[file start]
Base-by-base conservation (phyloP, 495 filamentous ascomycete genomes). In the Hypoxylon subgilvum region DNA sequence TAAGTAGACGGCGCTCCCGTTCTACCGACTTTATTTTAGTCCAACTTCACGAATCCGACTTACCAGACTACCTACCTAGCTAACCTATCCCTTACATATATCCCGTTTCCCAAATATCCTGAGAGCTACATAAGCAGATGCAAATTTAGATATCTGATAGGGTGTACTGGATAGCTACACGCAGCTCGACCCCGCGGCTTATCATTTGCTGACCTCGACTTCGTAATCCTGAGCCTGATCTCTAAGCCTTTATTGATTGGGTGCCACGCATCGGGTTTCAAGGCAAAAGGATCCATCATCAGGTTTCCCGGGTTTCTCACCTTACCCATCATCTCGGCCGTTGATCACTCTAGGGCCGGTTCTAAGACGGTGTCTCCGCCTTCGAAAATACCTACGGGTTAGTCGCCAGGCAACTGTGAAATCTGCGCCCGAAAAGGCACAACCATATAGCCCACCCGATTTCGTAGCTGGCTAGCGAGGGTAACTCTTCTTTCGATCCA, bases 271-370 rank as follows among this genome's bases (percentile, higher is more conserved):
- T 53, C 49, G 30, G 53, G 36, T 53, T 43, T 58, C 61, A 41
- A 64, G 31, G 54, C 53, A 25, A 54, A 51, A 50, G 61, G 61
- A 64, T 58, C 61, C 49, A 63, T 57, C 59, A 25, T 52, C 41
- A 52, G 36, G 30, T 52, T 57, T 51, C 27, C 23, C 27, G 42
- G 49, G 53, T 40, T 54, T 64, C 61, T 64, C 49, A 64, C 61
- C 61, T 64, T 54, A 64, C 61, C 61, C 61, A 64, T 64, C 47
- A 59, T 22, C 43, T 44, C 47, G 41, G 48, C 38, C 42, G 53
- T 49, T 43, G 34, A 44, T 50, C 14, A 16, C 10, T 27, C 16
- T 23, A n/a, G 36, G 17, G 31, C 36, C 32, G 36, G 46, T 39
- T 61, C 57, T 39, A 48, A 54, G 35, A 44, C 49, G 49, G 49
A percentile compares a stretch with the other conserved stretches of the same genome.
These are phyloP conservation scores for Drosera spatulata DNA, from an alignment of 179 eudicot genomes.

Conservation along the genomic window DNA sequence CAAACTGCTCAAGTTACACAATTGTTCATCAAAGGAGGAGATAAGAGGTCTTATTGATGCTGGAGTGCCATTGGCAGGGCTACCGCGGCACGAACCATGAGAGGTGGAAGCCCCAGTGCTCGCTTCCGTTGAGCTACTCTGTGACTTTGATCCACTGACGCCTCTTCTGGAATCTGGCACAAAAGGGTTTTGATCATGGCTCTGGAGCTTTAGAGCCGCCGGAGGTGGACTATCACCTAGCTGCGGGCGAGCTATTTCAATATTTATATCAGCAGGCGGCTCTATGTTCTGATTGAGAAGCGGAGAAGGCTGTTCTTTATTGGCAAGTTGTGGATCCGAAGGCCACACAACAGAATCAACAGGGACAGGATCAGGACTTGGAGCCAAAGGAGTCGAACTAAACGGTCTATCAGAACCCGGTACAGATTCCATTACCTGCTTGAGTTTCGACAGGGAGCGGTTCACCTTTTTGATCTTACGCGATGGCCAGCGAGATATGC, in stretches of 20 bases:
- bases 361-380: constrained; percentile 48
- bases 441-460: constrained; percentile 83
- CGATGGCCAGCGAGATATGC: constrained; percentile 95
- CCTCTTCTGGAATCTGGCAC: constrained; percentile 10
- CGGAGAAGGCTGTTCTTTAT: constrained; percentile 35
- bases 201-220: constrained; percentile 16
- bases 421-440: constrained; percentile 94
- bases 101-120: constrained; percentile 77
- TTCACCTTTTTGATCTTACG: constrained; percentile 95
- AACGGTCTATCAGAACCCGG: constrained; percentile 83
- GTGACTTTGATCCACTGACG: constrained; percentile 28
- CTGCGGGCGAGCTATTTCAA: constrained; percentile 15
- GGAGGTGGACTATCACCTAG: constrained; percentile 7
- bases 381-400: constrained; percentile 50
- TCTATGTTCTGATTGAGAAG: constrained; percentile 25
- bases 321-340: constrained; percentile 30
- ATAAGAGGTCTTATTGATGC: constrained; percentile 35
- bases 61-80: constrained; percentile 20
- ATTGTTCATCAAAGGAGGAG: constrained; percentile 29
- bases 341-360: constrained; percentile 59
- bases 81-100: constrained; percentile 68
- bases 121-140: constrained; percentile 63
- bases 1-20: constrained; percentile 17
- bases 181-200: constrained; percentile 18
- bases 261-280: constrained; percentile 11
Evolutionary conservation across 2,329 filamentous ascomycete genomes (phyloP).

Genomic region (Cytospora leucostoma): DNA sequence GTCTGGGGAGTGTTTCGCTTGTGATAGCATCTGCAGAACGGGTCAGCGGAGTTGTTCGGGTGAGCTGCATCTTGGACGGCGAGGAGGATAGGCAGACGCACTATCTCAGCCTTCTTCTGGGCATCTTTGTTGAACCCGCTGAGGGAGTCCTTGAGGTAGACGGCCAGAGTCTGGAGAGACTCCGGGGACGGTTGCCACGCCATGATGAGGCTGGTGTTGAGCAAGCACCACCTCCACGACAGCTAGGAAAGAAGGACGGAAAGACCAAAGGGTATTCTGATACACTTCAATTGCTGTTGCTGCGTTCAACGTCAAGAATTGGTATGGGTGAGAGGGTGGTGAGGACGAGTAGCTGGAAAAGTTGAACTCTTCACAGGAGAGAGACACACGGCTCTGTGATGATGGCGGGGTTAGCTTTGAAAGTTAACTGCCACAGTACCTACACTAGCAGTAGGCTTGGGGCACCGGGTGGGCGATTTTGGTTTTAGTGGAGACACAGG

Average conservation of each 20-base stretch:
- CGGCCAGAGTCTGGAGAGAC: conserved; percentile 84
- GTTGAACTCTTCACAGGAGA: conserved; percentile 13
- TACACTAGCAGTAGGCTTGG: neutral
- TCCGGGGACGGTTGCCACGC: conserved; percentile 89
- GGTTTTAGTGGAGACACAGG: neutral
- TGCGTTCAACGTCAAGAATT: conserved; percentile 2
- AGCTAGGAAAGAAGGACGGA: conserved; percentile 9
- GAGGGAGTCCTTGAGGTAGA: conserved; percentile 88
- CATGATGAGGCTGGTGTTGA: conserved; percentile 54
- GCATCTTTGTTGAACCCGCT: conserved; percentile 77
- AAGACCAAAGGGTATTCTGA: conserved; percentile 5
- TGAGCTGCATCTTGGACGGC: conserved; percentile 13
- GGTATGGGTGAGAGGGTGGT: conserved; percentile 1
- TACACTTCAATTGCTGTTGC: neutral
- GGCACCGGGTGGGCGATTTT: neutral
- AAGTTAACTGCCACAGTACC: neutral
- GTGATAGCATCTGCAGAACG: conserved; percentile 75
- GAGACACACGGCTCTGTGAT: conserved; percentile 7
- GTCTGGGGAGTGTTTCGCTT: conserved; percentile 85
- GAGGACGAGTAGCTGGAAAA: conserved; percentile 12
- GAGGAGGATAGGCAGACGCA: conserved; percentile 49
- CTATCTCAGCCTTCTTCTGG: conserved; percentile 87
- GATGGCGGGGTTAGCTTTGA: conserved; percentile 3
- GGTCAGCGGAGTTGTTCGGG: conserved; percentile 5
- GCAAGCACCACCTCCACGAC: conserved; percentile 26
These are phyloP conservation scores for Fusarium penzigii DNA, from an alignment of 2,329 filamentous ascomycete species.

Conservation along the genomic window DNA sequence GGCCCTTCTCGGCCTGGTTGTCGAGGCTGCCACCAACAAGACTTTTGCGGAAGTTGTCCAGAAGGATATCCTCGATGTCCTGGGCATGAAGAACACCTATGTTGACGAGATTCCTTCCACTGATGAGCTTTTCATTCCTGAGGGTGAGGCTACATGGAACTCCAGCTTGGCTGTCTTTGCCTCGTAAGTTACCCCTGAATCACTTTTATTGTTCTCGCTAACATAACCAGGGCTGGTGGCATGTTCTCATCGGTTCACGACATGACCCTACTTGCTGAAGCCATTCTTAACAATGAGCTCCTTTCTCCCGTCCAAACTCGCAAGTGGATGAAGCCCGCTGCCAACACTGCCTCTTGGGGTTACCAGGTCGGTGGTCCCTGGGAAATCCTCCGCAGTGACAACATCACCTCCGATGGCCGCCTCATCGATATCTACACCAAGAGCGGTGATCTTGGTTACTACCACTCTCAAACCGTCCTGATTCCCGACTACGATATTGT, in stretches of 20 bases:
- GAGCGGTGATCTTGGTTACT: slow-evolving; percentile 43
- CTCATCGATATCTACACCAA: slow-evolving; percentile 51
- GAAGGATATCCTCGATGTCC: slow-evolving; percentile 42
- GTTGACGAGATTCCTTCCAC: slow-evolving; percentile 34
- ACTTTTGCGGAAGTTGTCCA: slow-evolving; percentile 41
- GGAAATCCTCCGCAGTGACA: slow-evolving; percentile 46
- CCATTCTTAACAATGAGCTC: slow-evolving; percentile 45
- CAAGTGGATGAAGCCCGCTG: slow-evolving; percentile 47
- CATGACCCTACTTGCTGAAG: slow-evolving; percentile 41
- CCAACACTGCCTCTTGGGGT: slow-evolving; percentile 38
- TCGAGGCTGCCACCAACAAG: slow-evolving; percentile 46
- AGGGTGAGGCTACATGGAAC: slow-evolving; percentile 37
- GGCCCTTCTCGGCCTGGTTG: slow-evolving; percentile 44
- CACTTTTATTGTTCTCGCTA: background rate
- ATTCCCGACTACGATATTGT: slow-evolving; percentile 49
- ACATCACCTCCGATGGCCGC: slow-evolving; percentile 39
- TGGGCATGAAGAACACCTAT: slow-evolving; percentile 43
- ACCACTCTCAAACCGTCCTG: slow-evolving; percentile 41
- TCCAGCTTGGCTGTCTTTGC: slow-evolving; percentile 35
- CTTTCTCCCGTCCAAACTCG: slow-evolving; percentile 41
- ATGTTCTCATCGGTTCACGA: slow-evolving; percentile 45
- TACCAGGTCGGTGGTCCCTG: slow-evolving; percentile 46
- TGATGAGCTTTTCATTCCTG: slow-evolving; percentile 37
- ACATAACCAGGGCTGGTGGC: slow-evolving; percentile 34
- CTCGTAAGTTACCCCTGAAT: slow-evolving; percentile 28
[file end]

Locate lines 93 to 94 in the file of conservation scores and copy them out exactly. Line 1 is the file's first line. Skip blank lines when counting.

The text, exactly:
- ACATAACCAGGGCTGGTGGC: slow-evolving; percentile 34
- CTCGTAAGTTACCCCTGAAT: slow-evolving; percentile 28